Of Mice and Men

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  • I wish I had someone to talk to...
  • "I was just supposin',"
  • "This ain't true. George ain't got hurt."
  • Crooks' bunk was a long box filled with straw, on which his blankets were flung. On the wall by the window there were pegs on which hung broken harness in process of being mended; strips of new leather; and under the window itself a little bench for leather-working tools, curved knives and needles and balls of linen thread, and a small hand riveter. On pegs were also pieces of harness, a split collar with the horsehair stuffing sticking out, a broken hame, and a trace chain with its leather covering split.
  • "A guy can talk to you an' be sure you won't go blabbin'. Couple of weeks an' them pups'll be all right."
  • "How long you think it'll be before them pups will be old enough to pet?"
  • "Crooks sat on his bunk. His shirt was out of his jeans in back. In one hand he held a bottle of liniment, and with the other he rubbed his spine. Now and then he poured a few drops of the liniment into his pink-palmed hand and reached up under his shirt to rub again. He flexed his muscles against his back and shivered.
  • "We're gonna have rabbits an' a berry patch."
  • "I said s'pose George went into town tonight and you never heard of him no more." Crooks pressed forward some kind of private victory. "Just s'pose that," he repeated. "He won't do it," Lennie cried. "George wouldn't do nothing like that. I been with George a long a time. He'll come back tonight-" But the doubt was too much for him. "Don't you think he will?" Crooks' face lighted with pleasure in his torture.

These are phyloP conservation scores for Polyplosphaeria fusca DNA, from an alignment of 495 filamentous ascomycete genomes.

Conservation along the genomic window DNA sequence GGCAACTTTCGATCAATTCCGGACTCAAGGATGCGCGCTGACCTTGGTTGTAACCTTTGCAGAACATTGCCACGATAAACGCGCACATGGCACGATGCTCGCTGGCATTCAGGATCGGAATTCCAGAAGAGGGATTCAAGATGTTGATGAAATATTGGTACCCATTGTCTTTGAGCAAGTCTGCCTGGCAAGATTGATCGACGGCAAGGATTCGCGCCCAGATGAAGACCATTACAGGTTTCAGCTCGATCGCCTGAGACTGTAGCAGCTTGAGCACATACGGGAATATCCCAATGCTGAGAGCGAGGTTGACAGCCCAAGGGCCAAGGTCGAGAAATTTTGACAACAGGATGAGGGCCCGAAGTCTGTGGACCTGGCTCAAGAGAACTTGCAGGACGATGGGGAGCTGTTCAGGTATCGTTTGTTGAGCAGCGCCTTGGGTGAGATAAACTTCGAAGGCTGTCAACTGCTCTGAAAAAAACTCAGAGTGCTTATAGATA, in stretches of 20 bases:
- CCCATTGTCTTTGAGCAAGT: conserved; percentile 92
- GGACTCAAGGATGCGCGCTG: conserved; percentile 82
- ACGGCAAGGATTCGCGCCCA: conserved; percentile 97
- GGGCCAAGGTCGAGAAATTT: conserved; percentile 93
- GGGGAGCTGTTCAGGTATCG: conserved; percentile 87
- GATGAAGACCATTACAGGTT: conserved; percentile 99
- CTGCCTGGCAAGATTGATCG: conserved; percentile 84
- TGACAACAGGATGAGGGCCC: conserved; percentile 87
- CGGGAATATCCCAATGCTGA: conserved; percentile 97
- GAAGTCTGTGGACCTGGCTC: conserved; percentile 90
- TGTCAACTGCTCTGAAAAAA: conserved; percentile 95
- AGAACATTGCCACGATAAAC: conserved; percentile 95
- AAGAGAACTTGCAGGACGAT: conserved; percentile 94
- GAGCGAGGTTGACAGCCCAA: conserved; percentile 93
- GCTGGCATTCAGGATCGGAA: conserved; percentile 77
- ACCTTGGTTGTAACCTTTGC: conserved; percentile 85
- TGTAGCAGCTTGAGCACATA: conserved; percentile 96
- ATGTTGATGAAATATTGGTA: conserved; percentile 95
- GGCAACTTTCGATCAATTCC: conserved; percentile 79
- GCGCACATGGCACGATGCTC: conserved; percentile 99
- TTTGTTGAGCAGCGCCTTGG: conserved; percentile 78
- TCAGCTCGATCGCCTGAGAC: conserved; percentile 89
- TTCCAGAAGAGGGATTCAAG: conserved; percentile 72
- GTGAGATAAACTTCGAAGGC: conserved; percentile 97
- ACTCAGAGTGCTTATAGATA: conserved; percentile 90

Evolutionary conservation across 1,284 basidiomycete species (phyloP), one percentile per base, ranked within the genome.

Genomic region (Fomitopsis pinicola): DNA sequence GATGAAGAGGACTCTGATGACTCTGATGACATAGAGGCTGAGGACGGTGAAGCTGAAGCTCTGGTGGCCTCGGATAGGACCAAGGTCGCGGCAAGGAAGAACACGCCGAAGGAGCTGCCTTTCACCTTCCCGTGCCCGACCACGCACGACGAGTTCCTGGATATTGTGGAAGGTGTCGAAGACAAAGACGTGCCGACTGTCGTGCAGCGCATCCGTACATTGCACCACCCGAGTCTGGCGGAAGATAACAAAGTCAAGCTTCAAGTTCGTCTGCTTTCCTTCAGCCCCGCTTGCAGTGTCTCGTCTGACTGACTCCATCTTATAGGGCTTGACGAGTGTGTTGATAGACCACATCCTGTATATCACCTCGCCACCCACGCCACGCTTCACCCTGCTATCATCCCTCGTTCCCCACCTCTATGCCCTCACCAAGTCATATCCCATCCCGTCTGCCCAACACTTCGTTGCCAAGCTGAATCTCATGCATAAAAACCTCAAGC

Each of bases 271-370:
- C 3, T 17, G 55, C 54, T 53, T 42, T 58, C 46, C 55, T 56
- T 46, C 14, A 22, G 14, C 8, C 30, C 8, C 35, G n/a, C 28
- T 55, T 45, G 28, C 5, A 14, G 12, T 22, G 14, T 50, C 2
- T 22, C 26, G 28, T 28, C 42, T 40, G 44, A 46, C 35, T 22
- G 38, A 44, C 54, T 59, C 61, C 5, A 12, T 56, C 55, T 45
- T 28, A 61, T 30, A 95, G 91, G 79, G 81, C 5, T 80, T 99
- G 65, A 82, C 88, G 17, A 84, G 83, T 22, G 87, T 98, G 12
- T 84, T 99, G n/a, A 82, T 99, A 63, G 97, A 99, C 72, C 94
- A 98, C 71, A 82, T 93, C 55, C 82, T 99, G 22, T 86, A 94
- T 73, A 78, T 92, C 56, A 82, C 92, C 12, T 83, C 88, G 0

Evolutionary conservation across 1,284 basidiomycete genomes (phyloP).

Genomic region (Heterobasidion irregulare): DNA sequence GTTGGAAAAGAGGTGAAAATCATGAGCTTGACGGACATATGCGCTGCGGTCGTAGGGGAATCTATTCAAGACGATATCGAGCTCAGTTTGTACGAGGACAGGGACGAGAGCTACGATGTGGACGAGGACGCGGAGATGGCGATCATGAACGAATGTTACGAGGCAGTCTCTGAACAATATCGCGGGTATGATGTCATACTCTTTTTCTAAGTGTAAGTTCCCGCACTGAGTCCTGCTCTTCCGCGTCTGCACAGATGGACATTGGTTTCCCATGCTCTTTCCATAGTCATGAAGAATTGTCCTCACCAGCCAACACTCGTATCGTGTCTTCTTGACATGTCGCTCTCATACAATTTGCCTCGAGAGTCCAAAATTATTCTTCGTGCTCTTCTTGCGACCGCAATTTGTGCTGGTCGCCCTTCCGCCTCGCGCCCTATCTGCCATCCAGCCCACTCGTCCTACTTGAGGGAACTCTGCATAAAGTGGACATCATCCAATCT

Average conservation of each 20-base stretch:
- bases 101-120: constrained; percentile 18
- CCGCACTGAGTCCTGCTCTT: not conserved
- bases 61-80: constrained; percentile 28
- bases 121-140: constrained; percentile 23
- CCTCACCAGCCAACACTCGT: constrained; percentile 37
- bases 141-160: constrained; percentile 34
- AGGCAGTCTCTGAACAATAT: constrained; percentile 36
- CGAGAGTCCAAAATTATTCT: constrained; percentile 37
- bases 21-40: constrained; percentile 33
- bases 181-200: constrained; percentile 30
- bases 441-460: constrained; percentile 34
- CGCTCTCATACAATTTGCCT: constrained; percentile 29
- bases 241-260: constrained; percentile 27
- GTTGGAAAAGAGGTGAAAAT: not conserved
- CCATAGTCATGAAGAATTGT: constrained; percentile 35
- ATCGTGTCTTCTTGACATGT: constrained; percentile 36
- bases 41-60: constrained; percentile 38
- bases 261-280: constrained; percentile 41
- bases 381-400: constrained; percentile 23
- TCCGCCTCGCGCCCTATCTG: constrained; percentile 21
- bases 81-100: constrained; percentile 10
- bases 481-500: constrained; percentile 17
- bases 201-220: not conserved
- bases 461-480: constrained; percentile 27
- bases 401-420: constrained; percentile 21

• "Come on in. If ever'body's comin' in, you might just as well."
  • "I was born right here in California. My old man had a chicken ranch, 'bout ten acres. The white kids come to play at our place, an' sometimes I went to play with them, and some of them was pretty nice. My ol' man didn't like that. I never knew till long later why he didn't like that. But I know now." He hesitated, and when he spoke again his voice was softer. "There wasn't another colored family for miles around.
  • "What rabbits?" "We're gonna have rabbits an' a berry patch." "You're nuts." "We are too. You ast George." "You're nuts." Crooks was scornful. "I seen hunderds of men come by on the road an' on the ranches, with their bindles on their back an' that same damn thing in their heads. Hunderds of them. They come, an' they quit an' go on; an' every damn one of 'em's got a little piece of land in his head.
  • Ever'body wants a little piece of lan'. I read plenty of books out here. Nobody never gets to heaven, and nobody gets no land. It's just in their head. They're all the time talkin' about it, but it's jus' in their head.
  • Candy came in, but he was still embarrassed, "You got a nice cozy little place in here," he said to Crooks. "Must be nice to have a room all to yourself this way." "Sure," said Crooks. "And a manure pile under the window. Sure, it's swell." Lennie broke in, "You said about them rabbits." Candy leaned against the wall beside the broken collar while he scratched the wrist stump. "I been here a long time," he said. "An' Crooks been here a long time. This's the first time I ever been in his room." Crooks said darkly, "Guys don't come into a colored man's room very much. Nobody been here but Slim. Slim an' the boss."
  • You said about them rabbits
  • Candy came in, but he was still embarrassed
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